Kathleen Pooler's Reviews > Mennonite Daughter: The Story of a Plain Girl

Mennonite Daughter by Marian Longenecker Beaman
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it was amazing

Mennonite Daughter is a heartwarming story of the author’s Mennonite roots, complete with photos, recipes, and sketches done by the author’s graphic artist husband, and told with a fresh, lilting voice. Yet underlying the bucolic picture of the Pennsylvania countryside that she masterfully paints of the characters and traditions that shaped her is her struggle with her father who was physically abusive. Throughout the story, the reader sees the sass and spunk of this eldest child who tends to push the boundaries despite the punishment of being locked in the damp, dark cellar.

The strong, loving women in her life—her mother, her paternal grandmother and Auntie Ruthie whose house on Anchor Road she retreats to—serve as role models and provide balance and security for her. Yet, either she never told them about the abuse or these women simply chose not to confront their husband/son or brother. Perhaps it was part of the Mennonite culture to reign in a strong-willed child, supposedly for the child’s own good. It is this conflict and drama that keeps this story flowing and kept this reader turning the pages. The readers senses her deep yearning to live a “fancy” life and feels relief when she is able to break away. It is in this freedom that our heroine finds forgiveness and peace toward her father and the Mennonite culture. We see that although she has left, that she will always be Mennonite at heart.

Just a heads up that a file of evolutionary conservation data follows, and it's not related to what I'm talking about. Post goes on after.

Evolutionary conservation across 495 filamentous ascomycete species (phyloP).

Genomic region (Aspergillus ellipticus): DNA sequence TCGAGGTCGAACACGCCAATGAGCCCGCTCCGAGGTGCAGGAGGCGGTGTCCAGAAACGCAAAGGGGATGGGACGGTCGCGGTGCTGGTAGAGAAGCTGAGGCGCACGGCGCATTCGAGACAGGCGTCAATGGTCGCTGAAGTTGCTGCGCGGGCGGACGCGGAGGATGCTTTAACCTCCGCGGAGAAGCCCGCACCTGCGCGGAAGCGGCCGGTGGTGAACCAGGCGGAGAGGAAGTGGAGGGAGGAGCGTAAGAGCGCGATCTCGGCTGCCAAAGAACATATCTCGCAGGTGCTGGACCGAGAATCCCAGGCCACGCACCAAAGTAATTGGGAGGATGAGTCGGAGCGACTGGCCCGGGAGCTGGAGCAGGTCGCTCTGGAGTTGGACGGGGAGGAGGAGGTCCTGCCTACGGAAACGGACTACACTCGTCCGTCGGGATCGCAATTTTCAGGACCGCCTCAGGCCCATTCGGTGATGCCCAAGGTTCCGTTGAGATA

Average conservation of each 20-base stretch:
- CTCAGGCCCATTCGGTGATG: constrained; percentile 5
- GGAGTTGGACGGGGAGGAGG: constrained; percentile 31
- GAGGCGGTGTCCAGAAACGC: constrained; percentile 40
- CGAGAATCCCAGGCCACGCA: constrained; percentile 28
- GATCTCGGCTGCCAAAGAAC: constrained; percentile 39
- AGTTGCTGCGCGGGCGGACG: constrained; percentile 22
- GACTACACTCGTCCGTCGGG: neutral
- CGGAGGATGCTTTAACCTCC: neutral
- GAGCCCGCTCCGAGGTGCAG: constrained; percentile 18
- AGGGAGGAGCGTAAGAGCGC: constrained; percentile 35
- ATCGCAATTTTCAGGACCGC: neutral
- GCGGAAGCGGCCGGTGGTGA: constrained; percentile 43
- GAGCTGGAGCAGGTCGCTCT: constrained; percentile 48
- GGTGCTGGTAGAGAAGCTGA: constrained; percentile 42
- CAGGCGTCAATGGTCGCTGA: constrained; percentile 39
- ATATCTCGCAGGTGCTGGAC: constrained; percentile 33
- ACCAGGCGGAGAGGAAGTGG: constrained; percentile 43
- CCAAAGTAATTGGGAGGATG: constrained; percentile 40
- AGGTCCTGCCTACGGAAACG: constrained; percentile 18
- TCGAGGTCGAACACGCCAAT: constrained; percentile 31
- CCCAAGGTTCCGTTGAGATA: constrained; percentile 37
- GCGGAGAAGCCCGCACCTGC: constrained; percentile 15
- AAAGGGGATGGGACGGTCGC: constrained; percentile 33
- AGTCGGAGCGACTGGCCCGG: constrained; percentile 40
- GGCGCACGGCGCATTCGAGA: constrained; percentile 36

This memoir is very well-written with vivid scenic details and a fluid pace. It was truly a joy to read and be invited into another world in such an engaging way. I highly recommend this memoir to anyone who is interested in another culture or just wants to settle in with a good read.
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Reading Progress

Finished Reading
August 16, 2019 – Shelved

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